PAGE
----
New electrostatic motor design: 90% less copper, no magnets, ultra-efficiency

Demonstration models show enormous motor energy savings without magnets, using 90% less copper for the C-Motive ultra-high-efficiency, electrostatic motor, as shown at Automation Fair event by Rockwell Automation. See short video.

By Mark T. Hoske November 27, 2023
Courtesy: Mark T. Hoske, Control Engineering

 

Learning Objectives

  • Understand differences and energy savings in an electrostatic motor design comparted to traditional motors.
  • Learn how electrostatic motors use 90% less copper and tout 98% efficiency in most applications, compared to 84% for standard efficiency motor designs.

Electrostatic motor insights

  • Design differences and energy savings in a C-Motive electrostatic motors have significant advantages over traditional motors.
  • Electrostatic motors use 90% less copper and tout 98% efficiency in most applications, compared to 84% for standard efficiency motor designs.

Most motors use magnets and a lot of copper; the C-Motive motor uses electrostatic principles instead in a motor design that uses 90% less copper promises 20 to 50 Nm torque at 0 to 300 RPM without permanent magnets, gearbox or pulleys, as demonstrated at the Automation Fair 2023 event by Rockwell Automation.

The low-speed, high-torque electrostatic motor design is said to have efficiency of greater than 98% in most applications, the company said; each 1 hp electrostatic motor saves approximately 2 metric tons of CO2 annually. [For comparison, a standard efficiency motor may be around 84% efficiency; an advanced design premium efficiency motor design can exceed 90% efficiency.] In a short video, Matt Maroon, chief executive officer, C-Motive, explains more about electrostatic motor design and benefits.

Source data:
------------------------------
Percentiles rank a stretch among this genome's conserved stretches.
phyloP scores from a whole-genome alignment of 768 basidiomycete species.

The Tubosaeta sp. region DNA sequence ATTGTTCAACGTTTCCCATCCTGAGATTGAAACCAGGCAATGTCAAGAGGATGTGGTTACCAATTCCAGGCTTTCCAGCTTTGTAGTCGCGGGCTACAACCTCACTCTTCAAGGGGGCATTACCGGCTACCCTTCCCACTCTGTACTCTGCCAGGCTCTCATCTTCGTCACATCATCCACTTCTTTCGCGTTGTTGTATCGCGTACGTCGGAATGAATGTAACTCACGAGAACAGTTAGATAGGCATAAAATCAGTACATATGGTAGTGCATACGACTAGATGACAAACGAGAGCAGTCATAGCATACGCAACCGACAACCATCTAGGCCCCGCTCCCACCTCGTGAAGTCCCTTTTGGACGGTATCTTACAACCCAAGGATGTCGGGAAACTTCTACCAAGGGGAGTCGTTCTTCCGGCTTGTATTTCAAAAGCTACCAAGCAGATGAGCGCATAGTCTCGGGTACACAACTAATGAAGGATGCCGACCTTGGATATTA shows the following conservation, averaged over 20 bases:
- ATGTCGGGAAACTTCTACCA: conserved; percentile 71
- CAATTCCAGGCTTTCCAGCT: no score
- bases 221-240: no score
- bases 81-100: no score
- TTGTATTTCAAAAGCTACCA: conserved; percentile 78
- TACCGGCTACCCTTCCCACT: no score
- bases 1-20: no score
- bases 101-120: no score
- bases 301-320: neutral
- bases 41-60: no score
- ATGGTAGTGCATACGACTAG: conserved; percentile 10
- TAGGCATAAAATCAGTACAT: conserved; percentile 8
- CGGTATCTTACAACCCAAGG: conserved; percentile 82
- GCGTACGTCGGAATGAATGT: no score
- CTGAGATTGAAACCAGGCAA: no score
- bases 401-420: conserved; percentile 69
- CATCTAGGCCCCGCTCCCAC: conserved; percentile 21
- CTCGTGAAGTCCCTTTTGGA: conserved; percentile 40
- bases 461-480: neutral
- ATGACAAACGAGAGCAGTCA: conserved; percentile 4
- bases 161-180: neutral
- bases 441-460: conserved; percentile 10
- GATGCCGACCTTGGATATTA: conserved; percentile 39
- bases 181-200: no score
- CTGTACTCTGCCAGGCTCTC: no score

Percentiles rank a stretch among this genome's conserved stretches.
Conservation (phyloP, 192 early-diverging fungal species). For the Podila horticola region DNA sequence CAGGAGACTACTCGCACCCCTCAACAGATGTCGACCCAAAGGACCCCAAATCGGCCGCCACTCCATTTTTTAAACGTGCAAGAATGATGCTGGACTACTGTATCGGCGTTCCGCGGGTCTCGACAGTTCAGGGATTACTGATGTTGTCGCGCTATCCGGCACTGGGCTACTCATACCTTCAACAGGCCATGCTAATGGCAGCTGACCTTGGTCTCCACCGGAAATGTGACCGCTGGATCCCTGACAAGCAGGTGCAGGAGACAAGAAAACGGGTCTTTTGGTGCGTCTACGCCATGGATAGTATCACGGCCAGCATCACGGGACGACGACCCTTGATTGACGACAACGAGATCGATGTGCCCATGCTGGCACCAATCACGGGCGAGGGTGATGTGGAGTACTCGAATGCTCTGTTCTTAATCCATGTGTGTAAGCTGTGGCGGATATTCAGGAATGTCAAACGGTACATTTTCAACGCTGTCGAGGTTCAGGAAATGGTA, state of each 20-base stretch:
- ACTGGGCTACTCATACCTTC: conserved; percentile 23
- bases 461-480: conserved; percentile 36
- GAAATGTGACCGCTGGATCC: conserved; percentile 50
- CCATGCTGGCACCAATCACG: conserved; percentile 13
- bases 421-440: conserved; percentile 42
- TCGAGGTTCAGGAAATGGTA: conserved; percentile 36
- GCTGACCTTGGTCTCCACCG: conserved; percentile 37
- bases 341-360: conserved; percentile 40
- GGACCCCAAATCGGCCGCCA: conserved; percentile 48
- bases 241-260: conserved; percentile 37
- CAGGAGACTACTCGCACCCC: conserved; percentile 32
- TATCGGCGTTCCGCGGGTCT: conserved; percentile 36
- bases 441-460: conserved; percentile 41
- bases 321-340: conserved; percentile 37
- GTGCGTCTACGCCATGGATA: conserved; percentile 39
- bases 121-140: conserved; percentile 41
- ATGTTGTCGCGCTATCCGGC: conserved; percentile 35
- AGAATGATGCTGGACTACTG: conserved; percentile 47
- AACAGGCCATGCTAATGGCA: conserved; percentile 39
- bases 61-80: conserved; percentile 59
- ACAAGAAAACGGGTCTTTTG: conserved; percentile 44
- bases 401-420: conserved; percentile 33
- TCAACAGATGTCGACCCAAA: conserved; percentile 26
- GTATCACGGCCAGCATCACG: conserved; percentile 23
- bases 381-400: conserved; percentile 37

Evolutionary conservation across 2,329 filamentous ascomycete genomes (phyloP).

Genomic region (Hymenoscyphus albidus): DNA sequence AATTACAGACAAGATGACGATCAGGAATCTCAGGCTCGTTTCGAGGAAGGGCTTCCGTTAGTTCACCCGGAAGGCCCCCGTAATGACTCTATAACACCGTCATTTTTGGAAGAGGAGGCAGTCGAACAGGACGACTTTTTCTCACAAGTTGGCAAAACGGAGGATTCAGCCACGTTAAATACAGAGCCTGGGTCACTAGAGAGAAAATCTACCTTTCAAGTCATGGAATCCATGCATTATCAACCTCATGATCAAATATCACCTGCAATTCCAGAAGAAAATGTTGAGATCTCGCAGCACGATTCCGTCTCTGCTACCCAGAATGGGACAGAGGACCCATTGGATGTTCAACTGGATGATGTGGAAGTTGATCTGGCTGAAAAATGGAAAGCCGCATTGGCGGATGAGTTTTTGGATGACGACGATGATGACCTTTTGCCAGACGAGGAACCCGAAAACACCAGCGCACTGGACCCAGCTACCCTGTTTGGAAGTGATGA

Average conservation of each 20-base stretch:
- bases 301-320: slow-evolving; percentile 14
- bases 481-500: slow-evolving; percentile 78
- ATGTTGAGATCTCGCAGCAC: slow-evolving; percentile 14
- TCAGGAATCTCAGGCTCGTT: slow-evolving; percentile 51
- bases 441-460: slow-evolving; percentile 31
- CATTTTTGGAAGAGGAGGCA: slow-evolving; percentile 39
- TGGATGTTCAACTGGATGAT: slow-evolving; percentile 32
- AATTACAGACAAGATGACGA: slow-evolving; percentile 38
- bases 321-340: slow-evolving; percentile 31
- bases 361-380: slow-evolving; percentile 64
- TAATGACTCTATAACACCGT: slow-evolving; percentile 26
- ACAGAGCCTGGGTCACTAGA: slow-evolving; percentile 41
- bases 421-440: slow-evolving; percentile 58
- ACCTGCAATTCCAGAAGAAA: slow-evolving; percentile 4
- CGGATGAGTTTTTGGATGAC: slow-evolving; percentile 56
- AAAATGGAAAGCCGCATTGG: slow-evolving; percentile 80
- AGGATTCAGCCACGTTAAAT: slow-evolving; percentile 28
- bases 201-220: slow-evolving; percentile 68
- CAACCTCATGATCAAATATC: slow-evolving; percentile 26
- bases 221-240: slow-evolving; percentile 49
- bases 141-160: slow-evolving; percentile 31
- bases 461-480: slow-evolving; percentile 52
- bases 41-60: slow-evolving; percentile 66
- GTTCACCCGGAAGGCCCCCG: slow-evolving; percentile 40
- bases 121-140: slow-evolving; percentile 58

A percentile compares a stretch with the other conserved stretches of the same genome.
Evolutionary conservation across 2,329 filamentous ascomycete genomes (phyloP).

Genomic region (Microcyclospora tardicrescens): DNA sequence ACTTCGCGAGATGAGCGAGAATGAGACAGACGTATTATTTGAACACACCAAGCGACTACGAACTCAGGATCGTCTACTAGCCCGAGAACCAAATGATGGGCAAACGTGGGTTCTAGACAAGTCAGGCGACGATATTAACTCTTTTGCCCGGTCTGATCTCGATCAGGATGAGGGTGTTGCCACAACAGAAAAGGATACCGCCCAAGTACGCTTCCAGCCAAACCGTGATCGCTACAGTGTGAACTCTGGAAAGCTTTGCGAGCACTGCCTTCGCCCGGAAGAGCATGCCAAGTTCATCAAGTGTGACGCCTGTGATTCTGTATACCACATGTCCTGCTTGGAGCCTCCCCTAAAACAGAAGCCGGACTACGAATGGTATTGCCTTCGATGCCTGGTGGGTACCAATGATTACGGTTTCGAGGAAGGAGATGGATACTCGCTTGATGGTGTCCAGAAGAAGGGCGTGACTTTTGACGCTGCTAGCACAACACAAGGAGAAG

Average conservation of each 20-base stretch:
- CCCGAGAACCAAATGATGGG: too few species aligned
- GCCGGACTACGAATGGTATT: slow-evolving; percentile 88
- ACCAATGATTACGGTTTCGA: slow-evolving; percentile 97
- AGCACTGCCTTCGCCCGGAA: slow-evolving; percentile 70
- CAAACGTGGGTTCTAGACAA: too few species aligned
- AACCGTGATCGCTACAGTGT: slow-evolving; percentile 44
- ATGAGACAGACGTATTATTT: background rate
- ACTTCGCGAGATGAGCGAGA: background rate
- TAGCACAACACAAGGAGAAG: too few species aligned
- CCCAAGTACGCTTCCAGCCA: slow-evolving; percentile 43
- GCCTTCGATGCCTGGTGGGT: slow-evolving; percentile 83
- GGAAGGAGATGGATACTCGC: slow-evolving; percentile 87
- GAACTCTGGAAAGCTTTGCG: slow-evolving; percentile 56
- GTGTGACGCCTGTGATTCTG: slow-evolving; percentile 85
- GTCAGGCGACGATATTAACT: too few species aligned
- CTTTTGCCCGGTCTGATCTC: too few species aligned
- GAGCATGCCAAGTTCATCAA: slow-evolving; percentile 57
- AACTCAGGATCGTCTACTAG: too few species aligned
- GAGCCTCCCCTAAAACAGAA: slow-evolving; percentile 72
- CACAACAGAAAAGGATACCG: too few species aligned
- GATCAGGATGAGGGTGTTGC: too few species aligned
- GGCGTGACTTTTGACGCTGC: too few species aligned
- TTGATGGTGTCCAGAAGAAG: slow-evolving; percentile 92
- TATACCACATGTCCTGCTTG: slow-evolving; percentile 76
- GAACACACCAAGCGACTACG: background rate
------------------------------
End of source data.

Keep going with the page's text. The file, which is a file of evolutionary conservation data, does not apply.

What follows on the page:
Electrostatic motor design elements, benefits

The C-Motive motor uses voltage, printed circuit board plates and a proprietary dielectric fluid to create motive force, whereas a traditional motor uses more voltage, permanent magnets and a lot of copper or copper-wire windings to create rotating or linear force. In addition, electrostatic motors operate in audible silence, have extremely low torque ripple and run comparatively cool under load, requiring no active cooling and have much lower power draw (<0.2% full power) for zero speed holds, compared to traditional motor designs.

Of three motors in the Automation Fair 2023 C-Motive demonstration, the electrostatic motor on the right wastes almost no energy in heat, uses 90% less copper and runs without magnets.

Of three motors in the Automation Fair 2023 C-Motive demonstration, the electrostatic motor on the right wastes almost no energy in heat, uses 90% less copper and runs without magnets. Courtesy: Mark T. Hoske, Control Engineering

The electrostatic motor design may provide sustainability and supply chain benefits with copper demand expected to double by 2035 along with widely variable copper prices in world markets. A large region in Asia is responsible for a majority of copper, electrical steel and permanent magnets, used for traditional motor designs.